"Even back when I was on The Ultimate Fighter, I said learning is what I like to do on my off time. I like to learn knew things and sharpen the skills I already have. I don't train crazy when I'm off. I listen to my body and I'm smart about it but I'm always training and learning. I want to always be a better fighter than I was the last time."

Positioning himself at one of the sport's premier gyms has fueled Tavares' growth tremendously. While he came from Hawaii with a solid base of skills, the collection of experience at Xtreme Couture has pushed Tavares to new heights.

He has elevated every aspect of his game but it is his wrestling abilities which have developed the most. With hours of drilling and grinding in the trenches with a collection of the sport's best, Tavares has a new found love for grappling and is constantly preparing for the challenges he will inevitably face on the road ahead.

"It's great working with so many wrestlers at Xtreme Couture but what a lot of people don't know is that the little team I came from in Hawaii had a lot of good wrestlers as well," Tavares said.

"Early in my career I never had to use my wrestling too much. My first four or five fights were all either fast TKO's or submissions. My wrestling definitely has stemmed from Hawaii. I never wrestled in high school or as a young child. I started wrestling when I began training with my team in Hawaii MMA Development. The wrestling coach is Rob Hesia and I've just grown from there.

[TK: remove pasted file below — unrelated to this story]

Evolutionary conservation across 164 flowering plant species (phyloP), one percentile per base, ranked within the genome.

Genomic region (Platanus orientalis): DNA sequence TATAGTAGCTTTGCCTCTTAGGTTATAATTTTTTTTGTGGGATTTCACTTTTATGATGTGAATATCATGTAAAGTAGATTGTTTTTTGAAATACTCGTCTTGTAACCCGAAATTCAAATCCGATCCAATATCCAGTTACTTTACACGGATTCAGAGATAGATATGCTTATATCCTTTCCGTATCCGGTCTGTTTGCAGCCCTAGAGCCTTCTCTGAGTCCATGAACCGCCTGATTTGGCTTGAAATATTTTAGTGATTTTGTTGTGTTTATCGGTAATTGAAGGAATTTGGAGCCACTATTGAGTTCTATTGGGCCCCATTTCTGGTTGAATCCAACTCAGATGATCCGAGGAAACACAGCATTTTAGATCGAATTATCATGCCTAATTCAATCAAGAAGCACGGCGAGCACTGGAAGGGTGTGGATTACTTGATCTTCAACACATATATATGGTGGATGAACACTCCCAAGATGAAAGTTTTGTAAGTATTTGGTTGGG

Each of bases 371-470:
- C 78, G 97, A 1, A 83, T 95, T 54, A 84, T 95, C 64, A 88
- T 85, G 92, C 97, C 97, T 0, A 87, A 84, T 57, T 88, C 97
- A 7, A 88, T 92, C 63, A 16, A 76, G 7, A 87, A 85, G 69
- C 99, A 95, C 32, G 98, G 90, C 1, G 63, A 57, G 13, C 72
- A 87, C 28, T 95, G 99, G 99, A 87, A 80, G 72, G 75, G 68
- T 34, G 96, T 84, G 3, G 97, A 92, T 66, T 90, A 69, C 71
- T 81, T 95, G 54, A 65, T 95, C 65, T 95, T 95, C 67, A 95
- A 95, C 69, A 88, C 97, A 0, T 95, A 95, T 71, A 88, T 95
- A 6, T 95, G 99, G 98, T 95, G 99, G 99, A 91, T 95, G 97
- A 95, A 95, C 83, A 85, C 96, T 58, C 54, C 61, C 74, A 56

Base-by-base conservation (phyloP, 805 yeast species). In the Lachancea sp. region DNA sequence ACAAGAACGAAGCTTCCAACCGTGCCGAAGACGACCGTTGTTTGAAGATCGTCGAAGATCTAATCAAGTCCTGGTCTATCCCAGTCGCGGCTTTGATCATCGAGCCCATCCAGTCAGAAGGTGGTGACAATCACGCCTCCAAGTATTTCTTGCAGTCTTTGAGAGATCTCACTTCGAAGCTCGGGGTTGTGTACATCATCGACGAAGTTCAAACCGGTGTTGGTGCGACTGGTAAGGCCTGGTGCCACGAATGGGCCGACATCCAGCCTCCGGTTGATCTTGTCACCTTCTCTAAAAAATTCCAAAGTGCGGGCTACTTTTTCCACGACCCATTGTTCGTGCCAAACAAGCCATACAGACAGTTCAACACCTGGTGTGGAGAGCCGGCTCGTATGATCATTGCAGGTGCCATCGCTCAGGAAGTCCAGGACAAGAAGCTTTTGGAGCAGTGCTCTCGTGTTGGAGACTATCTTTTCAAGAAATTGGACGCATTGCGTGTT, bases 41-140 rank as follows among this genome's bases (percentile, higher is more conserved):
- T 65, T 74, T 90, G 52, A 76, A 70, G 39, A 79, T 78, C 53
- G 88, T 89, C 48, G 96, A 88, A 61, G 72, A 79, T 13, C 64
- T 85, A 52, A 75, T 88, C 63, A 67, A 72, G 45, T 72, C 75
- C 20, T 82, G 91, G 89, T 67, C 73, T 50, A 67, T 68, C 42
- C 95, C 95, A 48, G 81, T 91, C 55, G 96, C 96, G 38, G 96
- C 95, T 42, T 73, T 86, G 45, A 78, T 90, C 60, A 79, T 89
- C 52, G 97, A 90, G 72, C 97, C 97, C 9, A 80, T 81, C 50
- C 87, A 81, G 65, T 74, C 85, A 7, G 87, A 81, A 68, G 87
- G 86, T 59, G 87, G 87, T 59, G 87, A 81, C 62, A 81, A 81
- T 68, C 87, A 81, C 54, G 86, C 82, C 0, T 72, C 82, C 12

"I love wrestling now and I wish I would have done it growing up. That would have helped me tremendously in this sport. I'm learning and I get to work with guys like that and the guys I work with now like Jay Hieron, Kyle Griffin, and all the great wrestlers that come through the gym. It's an awesome experience.

"The guys I'm fighting nowadays come with these crazy wrestling pedigrees. They are collegiate Division One wrestlers, All-Americans and things like that. It really helps being able to train with these guys to prepare me for the fighters I'm going to have to face."

During his time in the UFC, Tavares has found victory in four out of five outings, with the lone setback coming via decision to Aaron Simpson. Each showing has been a learning experience as Tavares has shown marked improvements with each performance. Though he has always shown flashes of promise but it was his most recent fight that showed the talented kid from TUF was becoming a force to be reckoned with.

Stepping in against highly touted newcomer Tom "Kong" Watson at UFC on Fuel 5 in Nottingham England, Tavares attacked from the opening bell as the two fighters put on one of the card's most impressive scraps.

Watson's UFC debut may have come in his home country, but it was Tavares who refused to give ground as he fired combinations from bell to bell. The battle ultimately went to the judge's scorecards and Tavares' hand was raised in victory. It was a huge step for the TUF alum and another important learning experience in the books.